TOKYO — When he got married this summer, Hiroshi Kanno, who works at a security services firm in Tokyo, wanted to make a big statement that would impress his future in-laws.
So he asked for his company’s president to send a congratulatory telegram.
It arrived during the wedding party and was read aloud. “It really pumped up the atmosphere,” Mr. Kanno, 33, said. “I felt like a celebrity,” added his wife, Asuka, a 31-year-old office administrator. They posted photos of that message and another wedding telegram on Twitter, along with the his-and-her Hello Kitty dolls that were delivered with the notes.
The telegram, a form of communication associated more with the Roaring ’20s than the 2020s, has kept a foothold in Japan, where millions of the messages still crisscross the nation every year, carrying articulations of celebration, mourning and thanks.
Old friends send them for funerals. Politicians deliver them to constituents. And businesses use them to commemorate the retirement of valued employees.
Unlike the much-maligned fax machine — frequently trotted out as evidence of Japan’s stubborn resistance to the digital age — the telegram is a symbol of the nation’s love of propriety. (Yes, it’s possible to fax a telegram request.) For many Japanese of a certain age, the medium — extravagant, formal and nostalgic — is the message.
Kaoru Matsuda, a political consultant, said he believed that telegrams had stayed in use because they made a “more polite impression.”
In business and politics, “a fax is used very casually and feels businesslike,” he said. “When it comes to things like condolences, telegrams are it.”
In recent weeks, the telegram has played an unlikely role in one of the biggest political stories in Japan in years.
After a gunman killed former Prime Minister Shinzo Abe, reportedly over the political leader’s ties to the Unification Church, politicians across Japan scrambled to explain their connections to the fringe religious group. Among them was the environment minister at the time, Tsuyoshi Yamaguchi, who over the years had sent congratulatory telegrams to organizations affiliated with the church.
For Mr. Yamaguchi, it was business as usual: Politicians get requests for telegrams “from all over the place,” he said, adding that “we send one to everyone who asks.”
Japan is far from the only country where telegrams still exist. They remain a useful, albeit increasingly rare, method of communication in places where poverty and infrastructure limit access to mobile phones and email.
In wealthier nations, as well, a telegram can still carry legal or ceremonial weight. When President Biden was sick with Covid-19 this summer, the Chinese leader, Xi Jinping, sent a telegram wishing him a speedy recovery. After the death of Queen Elizabeth II on Thursday, world leaders sent condolences by telegram.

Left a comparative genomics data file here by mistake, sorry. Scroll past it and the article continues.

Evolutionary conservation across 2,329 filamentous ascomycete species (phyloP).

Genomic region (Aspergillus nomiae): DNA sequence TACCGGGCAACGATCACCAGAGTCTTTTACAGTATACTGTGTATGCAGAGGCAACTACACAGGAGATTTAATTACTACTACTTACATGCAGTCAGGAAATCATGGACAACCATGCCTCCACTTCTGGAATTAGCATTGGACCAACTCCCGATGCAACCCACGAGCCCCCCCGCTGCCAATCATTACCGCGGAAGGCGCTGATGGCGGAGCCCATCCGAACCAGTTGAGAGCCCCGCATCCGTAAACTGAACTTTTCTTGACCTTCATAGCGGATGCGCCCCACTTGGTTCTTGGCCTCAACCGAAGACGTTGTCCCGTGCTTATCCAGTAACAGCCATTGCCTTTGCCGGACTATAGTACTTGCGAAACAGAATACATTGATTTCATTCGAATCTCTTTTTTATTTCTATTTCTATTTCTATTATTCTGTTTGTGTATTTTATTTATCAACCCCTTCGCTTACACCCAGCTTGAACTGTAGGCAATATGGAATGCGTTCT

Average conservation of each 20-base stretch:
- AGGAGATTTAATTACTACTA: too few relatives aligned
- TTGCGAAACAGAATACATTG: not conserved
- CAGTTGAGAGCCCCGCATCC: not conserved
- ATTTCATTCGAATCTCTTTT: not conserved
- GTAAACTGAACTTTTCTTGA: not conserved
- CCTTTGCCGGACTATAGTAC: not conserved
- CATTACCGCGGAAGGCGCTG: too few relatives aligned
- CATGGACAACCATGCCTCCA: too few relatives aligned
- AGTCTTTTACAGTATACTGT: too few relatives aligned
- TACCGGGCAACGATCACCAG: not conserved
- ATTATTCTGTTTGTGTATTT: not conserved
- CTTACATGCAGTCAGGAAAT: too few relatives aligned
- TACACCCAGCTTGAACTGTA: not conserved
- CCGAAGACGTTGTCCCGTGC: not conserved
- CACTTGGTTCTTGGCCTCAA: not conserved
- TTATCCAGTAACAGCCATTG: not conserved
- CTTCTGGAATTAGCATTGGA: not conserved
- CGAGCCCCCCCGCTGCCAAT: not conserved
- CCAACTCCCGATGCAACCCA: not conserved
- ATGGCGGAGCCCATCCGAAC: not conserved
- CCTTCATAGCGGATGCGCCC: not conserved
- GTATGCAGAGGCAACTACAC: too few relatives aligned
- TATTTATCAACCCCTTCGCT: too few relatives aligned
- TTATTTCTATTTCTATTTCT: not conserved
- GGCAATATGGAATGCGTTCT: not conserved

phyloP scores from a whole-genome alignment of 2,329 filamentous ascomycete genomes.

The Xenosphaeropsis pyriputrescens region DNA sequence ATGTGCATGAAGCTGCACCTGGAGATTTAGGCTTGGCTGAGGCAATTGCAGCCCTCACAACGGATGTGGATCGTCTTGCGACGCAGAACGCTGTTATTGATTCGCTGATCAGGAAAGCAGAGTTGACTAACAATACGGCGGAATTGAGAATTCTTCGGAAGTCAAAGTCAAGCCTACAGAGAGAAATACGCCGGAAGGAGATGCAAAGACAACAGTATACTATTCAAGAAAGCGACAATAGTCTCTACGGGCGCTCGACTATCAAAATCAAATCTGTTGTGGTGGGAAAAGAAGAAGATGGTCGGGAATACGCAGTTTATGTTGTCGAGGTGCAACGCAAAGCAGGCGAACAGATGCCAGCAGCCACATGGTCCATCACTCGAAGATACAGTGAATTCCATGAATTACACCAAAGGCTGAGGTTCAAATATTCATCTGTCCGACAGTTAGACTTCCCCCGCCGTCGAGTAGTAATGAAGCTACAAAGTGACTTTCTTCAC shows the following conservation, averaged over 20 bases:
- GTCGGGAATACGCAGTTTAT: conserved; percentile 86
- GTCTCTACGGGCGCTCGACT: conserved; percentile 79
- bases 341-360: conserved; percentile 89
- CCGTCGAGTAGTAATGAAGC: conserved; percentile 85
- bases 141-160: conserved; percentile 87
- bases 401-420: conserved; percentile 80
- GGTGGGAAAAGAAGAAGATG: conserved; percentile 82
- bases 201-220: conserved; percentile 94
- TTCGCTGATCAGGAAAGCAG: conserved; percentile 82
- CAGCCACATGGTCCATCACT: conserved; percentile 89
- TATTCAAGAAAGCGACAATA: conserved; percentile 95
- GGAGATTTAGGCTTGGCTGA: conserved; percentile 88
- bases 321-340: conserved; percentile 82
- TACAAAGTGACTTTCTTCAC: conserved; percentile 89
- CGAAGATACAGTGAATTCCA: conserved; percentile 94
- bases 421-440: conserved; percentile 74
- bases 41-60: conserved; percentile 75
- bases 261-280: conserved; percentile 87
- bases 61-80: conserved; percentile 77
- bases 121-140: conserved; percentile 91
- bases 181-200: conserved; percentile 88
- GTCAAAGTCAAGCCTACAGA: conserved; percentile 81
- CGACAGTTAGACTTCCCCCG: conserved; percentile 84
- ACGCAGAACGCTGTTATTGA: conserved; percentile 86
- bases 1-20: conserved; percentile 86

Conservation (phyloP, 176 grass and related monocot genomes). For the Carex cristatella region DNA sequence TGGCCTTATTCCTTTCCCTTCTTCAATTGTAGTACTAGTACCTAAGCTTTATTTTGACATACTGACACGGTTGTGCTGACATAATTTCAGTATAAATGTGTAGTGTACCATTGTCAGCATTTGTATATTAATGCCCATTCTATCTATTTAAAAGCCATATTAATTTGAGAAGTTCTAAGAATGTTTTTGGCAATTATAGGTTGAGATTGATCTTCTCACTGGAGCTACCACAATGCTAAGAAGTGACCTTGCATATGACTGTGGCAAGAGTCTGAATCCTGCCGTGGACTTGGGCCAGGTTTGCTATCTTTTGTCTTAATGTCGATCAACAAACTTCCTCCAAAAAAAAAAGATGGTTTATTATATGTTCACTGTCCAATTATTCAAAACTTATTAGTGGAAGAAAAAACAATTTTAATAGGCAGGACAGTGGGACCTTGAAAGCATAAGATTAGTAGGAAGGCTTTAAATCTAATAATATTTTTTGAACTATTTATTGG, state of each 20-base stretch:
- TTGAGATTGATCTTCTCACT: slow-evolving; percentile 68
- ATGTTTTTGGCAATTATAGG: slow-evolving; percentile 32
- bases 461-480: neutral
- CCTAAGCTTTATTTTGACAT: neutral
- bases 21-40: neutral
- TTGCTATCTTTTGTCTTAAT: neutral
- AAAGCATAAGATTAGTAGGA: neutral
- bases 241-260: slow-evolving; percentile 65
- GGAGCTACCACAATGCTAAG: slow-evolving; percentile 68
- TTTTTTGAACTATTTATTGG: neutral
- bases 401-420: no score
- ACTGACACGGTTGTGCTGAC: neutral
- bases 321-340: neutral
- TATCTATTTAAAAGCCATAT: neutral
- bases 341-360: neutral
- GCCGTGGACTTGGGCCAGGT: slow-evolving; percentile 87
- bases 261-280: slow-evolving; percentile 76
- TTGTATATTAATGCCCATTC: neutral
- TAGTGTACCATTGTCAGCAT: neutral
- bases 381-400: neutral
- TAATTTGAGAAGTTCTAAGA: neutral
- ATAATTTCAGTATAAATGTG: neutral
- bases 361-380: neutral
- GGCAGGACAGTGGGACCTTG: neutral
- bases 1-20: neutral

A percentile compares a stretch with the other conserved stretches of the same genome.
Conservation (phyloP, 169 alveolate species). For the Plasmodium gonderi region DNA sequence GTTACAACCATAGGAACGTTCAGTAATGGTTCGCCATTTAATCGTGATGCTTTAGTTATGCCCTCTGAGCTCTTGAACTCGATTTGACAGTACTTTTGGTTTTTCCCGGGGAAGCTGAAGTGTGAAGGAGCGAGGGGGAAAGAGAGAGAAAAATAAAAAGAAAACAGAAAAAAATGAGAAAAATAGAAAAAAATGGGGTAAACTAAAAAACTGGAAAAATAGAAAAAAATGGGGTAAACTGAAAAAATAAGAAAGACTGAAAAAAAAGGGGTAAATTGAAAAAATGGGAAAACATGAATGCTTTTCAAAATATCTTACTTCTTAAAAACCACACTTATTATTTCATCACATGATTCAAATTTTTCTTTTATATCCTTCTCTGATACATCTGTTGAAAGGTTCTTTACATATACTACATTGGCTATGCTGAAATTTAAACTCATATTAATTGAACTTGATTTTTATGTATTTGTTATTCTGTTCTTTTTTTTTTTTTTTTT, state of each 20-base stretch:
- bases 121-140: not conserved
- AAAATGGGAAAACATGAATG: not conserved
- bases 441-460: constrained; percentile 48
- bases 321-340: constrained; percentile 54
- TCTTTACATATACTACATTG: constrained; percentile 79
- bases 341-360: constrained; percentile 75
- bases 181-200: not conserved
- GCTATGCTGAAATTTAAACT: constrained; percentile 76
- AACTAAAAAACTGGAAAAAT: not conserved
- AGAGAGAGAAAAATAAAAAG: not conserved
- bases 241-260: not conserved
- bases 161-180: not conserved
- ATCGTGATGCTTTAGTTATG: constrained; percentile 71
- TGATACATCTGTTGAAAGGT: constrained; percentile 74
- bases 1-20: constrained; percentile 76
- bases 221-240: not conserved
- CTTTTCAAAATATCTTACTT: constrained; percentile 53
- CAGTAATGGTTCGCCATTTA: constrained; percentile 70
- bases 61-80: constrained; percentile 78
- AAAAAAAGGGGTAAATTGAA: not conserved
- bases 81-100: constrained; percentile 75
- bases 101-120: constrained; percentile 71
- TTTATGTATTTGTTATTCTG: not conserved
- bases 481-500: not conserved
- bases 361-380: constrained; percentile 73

But the days of mainstream use of telegrams are long past. Western Union, once synonymous with telegrams, ended its service in 2006. India, one of the last major national holdouts, shut down its state-run service in 2013 after 162 years.
The telegram services that remain have changed greatly since Samuel Morse’s invention of the telegraph put the Pony Express out of business.
Today, messages are mostly composed online and transmitted digitally before being printed out and hand delivered. In Japan, senders can choose from among a variety of fonts and elegant card stocks and select an accompanying gift from catalogs full of luxury goods and branded items — Disney and Hello Kitty are popular. Flowers or stuffed animals are common choices for weddings, incense sticks for funerals.
Payment schemes have also evolved: Instead of being charged by the character, as in the old days, customers are billed at a fixed rate for a fixed number of characters, and pay extra if they go over.
The telegram’s essence, however, has remained: a concise message printed on a small card and (relatively) swiftly delivered.
The telegram’s transformation into a vessel of etiquette was a decades-long process. Telegram use peaked in Japan in 1963, when the medium — then considered the gold standard for urgent communication — was used to send around 95 million messages, according to a government report assessing the recent state of the industry.